The growing investment in agricultural innovation has been led by an impressive convergence of advances in agronomy, biology, animal and plant science, robotics, and digitalization; all of which are part of the ‘digital agriculture’ revolution.

A recent EU study indicates that the demand for new financing tools in the agri-food sector has risen steadily during the last decade. In the region, several institutions, including the European Investment Bank, offer a wide range of instruments to finance the sector, such as loans, equity products, guarantees, and advisory services. 

Investment in agri-food startups has grown by 370% since 2013. However, 2020 has been a year like no other. The economic fallout from the COVID-19 pandemic will impact the investment in agri-food innovations; this is already apparent when comparing the results for Q1-2020 (around US$550 million) and Q1-2019 (around US$1 billion).

In 2019, agri-food startups raised US$4.7 billion, representing a 6,8% year-over-year growth; this is particularly important compared with other economic sectors’ behavior, across which investment fell around 16%. Even though the number of deals decreased in 2019, the total investment was larger thanks to several over-US$100-million contracts, including the French Ynsect, Germany’s Infarm, California’s Plenty, and New Jersey’s AeroFarms.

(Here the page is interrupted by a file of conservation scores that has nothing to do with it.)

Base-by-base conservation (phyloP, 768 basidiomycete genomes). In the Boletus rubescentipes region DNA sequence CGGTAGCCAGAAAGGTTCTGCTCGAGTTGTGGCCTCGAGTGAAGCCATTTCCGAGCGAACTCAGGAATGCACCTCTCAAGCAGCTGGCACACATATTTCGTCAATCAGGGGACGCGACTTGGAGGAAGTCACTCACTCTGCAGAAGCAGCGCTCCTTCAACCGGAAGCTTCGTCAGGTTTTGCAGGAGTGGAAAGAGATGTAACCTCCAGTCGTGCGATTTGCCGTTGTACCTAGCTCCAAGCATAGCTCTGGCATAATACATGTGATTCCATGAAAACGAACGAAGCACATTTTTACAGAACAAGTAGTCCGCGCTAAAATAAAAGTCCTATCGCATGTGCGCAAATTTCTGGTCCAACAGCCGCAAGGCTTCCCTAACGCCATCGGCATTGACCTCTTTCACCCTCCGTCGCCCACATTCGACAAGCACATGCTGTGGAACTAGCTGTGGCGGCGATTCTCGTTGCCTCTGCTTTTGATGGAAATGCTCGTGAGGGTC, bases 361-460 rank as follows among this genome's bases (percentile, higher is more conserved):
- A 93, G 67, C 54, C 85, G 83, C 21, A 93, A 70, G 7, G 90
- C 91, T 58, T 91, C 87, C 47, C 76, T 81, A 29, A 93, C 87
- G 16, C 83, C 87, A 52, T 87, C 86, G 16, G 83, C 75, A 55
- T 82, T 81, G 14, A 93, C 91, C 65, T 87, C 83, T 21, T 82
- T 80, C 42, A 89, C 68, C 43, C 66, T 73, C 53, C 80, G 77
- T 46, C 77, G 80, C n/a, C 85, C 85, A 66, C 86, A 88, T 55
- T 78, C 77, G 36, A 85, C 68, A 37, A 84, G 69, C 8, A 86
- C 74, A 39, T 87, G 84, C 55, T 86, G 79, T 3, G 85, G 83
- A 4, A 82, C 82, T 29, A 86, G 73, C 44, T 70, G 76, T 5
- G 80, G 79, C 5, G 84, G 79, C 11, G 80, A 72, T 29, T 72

Interesting agri-food startups to follow in 2021

AgBiome natural high-tech protection for your crops

AgBiome, founded in the USA in 2012, has raised US$119 million in investment. It is a biotechnology company that uses new knowledge of the plant’s biome to create innovative agriculture products. Their products help farmers combat some of the major crop production problems, such as insects, nematodes, and diseases. AgBiome’s products include the most diverse microbial collection for agricultural applications. Genesis™: is a gene and strain identification system that allows them to efficiently capture and screen microorganisms and proteins that kill insect pests, fungal pathogens, and weeds.

The Yield increasing production sustainably

The Yield is an Australian company founded in 2016 that has raised US$10.15 million in investments.  The Yield is an AI-driven, microclimate sensing, analytics, and prescription platform for irrigated crops. The company’s focus is to help farmers increase yields, reduce risks associated with frost, extreme heat, and disease events, and optimize their supply chains. The company has global patents for using AI to predict weather variables at microclimatic hotspot levels. Sensing+ is an end-to-end solution for large-scale growing operations that combines sensors, data analytics, and apps.

Agri-food innovation in Latin America

During 2019, US$1.4 billion were raised by agri-food startups in Latin America. Even if Rappi accounted for a significant portion with its record-breaking US$1 billion, there was a 40% year-over-year growth in the number of deals, highlighting the region’s growing activity.